Biafra: When I Turned 30
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I never understood why he waited till I was 30 before telling me stories of the war, maybe he wanted me to be a bit mature. To be honest that would not have been a surprise because many of the stories he told were heart-wrenching and cringe worthy. Such as the stories of the pogrom where people were slaughtered en-masse and their dead bodies loaded onto trains and sent into villages in the East or the time when a Young Doctor arrived home from work only to be sprayed to death by the random bullets of the Russian MIG planes. I always wondered how he remembered the exact type of air-craft that was attacking them, but as more stories unfolded, I began to realize that airplanes and sporadic shooting had begun a daily part of life in the East. Much like NEPA taking light is routine, aircraft’s spraying villages and cities with bullets was normal.
So normal was the occurrence that it led to some funny stories. I remember the story about a church marriage. The couple had just made their wedding vows and topped it off with the classic phrase “for better for worse” when a Russian MIG airplane probably sent by God to test their faith…began spraying church. By the time the commotion had subsided, the church was in tatters. And the newly wedded couple? The groom had completely disappeared, leaving his wife behind in the church. I guess for better or worse did not include 100’s of bullets falling from the sky.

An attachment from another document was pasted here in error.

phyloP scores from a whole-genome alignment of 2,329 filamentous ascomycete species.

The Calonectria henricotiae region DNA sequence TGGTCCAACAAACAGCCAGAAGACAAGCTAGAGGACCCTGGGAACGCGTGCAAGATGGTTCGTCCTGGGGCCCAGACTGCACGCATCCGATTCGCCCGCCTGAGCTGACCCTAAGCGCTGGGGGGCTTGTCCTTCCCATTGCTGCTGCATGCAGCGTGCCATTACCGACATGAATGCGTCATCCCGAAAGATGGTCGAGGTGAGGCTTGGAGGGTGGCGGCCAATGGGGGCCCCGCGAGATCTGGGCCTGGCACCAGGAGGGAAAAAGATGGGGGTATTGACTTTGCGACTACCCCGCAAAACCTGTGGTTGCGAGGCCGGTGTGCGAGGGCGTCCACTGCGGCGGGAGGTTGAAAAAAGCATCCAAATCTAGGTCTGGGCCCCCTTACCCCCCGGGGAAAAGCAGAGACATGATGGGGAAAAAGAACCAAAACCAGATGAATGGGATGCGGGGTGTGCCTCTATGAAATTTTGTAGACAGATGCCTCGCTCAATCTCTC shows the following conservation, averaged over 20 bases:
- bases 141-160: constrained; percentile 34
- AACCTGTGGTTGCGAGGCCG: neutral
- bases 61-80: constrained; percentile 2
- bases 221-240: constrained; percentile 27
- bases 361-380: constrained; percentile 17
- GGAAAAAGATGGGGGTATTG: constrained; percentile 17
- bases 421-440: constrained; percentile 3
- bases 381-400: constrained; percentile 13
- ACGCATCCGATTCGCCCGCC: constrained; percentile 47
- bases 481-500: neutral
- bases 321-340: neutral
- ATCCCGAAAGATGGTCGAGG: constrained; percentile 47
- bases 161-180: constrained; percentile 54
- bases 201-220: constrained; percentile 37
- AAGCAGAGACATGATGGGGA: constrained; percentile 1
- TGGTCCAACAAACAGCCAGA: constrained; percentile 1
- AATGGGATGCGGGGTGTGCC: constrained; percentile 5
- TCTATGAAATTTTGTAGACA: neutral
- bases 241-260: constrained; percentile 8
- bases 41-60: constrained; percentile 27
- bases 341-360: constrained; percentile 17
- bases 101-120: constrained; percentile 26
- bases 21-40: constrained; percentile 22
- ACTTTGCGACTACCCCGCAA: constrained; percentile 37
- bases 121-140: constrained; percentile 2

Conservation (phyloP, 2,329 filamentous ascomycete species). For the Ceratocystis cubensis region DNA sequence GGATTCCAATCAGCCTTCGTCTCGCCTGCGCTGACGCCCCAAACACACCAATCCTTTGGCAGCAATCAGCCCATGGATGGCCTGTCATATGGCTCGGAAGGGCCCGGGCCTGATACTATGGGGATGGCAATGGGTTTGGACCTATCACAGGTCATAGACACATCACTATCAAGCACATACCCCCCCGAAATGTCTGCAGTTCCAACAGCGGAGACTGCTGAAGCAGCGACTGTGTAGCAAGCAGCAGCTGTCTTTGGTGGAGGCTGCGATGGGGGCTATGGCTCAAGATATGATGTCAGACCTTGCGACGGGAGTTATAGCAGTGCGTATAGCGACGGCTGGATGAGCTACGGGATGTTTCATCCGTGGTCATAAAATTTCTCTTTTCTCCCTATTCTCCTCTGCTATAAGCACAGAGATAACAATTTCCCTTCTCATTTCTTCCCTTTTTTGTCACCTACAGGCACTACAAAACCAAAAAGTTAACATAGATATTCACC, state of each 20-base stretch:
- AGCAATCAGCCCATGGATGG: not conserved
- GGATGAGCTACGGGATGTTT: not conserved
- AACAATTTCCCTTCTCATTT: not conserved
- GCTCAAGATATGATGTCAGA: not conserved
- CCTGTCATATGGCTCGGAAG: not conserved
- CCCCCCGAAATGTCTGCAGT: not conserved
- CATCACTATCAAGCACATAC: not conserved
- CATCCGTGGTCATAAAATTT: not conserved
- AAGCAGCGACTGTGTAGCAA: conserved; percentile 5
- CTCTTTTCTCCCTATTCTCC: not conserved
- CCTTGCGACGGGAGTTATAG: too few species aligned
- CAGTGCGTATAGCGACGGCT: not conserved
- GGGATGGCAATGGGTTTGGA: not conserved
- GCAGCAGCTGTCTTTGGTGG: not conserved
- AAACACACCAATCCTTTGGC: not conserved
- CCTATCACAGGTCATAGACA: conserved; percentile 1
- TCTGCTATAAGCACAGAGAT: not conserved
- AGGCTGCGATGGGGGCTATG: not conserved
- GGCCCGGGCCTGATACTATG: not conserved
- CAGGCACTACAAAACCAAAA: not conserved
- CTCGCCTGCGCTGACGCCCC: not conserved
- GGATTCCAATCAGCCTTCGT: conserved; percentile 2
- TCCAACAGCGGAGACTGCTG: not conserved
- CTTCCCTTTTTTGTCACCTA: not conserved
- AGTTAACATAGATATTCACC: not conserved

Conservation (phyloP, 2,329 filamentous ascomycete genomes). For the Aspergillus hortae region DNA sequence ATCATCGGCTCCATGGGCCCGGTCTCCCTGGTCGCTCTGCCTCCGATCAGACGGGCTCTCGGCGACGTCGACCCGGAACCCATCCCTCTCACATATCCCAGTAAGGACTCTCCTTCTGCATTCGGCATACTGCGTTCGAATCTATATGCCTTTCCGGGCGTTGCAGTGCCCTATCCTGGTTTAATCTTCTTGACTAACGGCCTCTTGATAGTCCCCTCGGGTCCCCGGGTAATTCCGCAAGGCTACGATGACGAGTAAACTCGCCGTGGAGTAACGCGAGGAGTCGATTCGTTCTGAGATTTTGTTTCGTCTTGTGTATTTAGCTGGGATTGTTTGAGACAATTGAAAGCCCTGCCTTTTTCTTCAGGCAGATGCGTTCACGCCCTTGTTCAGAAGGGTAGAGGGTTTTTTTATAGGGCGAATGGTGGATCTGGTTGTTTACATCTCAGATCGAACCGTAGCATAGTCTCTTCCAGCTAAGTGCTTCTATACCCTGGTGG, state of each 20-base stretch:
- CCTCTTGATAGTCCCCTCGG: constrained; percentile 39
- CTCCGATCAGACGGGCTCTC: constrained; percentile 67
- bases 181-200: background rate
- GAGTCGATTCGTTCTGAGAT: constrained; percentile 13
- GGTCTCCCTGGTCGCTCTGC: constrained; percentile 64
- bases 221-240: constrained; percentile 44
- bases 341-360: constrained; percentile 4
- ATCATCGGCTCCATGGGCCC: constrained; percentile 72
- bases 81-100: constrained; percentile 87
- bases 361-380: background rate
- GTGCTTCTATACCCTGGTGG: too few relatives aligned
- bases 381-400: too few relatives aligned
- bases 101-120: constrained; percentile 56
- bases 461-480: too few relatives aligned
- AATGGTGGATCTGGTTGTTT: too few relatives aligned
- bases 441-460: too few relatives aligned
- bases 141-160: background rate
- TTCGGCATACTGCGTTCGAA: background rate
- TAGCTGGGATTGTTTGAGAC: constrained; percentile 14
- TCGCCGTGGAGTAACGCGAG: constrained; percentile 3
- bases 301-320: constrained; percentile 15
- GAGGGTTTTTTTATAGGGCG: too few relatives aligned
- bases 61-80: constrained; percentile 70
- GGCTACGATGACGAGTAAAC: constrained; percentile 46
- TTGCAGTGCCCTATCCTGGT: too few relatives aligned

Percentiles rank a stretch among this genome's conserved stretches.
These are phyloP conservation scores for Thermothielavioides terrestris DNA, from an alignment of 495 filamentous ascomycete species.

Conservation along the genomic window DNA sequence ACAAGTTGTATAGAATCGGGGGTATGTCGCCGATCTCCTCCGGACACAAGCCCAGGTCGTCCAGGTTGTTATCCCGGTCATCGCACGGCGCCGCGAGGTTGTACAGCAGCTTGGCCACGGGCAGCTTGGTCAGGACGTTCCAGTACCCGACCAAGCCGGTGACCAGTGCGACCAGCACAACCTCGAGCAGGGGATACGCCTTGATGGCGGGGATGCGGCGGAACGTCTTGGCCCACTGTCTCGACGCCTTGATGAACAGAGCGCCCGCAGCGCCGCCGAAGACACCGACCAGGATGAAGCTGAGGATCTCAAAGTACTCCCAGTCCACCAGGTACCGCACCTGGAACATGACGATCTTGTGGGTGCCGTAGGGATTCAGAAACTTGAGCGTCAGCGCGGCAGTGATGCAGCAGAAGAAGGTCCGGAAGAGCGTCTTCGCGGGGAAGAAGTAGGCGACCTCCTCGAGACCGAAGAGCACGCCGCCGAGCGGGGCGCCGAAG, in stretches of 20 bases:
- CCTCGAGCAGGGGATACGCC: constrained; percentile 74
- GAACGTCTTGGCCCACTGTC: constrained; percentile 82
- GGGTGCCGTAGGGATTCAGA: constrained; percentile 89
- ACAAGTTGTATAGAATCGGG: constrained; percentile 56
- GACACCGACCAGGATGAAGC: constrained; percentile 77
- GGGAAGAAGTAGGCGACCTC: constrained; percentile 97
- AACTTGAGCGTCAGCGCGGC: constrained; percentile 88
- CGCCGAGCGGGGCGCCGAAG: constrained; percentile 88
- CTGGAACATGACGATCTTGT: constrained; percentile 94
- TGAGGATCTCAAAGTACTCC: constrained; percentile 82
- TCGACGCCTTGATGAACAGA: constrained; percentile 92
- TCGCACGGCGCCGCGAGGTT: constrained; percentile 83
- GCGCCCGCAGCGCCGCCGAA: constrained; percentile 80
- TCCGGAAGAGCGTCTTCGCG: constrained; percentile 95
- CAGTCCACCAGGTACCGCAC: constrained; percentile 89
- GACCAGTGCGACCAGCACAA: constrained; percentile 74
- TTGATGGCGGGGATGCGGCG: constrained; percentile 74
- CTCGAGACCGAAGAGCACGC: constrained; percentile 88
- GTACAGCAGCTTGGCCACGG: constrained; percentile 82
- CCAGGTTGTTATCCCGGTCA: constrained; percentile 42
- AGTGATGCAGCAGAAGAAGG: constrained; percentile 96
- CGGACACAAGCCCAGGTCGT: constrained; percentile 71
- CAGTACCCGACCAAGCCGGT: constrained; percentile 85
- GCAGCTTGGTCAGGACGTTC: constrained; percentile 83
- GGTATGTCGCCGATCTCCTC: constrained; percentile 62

Now it was agreed that in the advent of an attack on Port-Harcourt, that all the refinery engineers and technicians would meet up in the Imo city of Owerrinta (which means small Owerri). These arrangements were made because engineers and technicians were prized assets in the war. So their movement and security was paid special attention. At Owerrinta they met with the local Nigerian engineers from the Shell production companies. These were the people responsible for providing the oil that the refinery processed. All of them were eventually moved to Uzoakoli secondary school, where a quasi-research team from Shell Nigeria and BP Nigeria had already began building a refinery.
(Now at this point I interrupt my Dad, to ensure that he knows what he is saying…cause I did not believe it was possible to build a refinery under those circumstances, it was a war, and they had only been taught about how a refinery worked but not to build it!)
But my Dad insisted that they did actually build a refinery, they were able to build it from salvaged parts from the old refinery and scrap metals that were welded together.
The first refinery had already been built before my Dad’s team had got there, but still they had a chance to influence the design of the refinery as they had first hand knowledge on how a refinery was operated. The new refinery was eventually completed and they were able to independently get it functioning and refining oil…
Excerpt from my latest book “Our Dangerous Addiction To Intelligence” coming sooon…I swear…real soon…definitely will be out before NEPA stops taking light in your House =D
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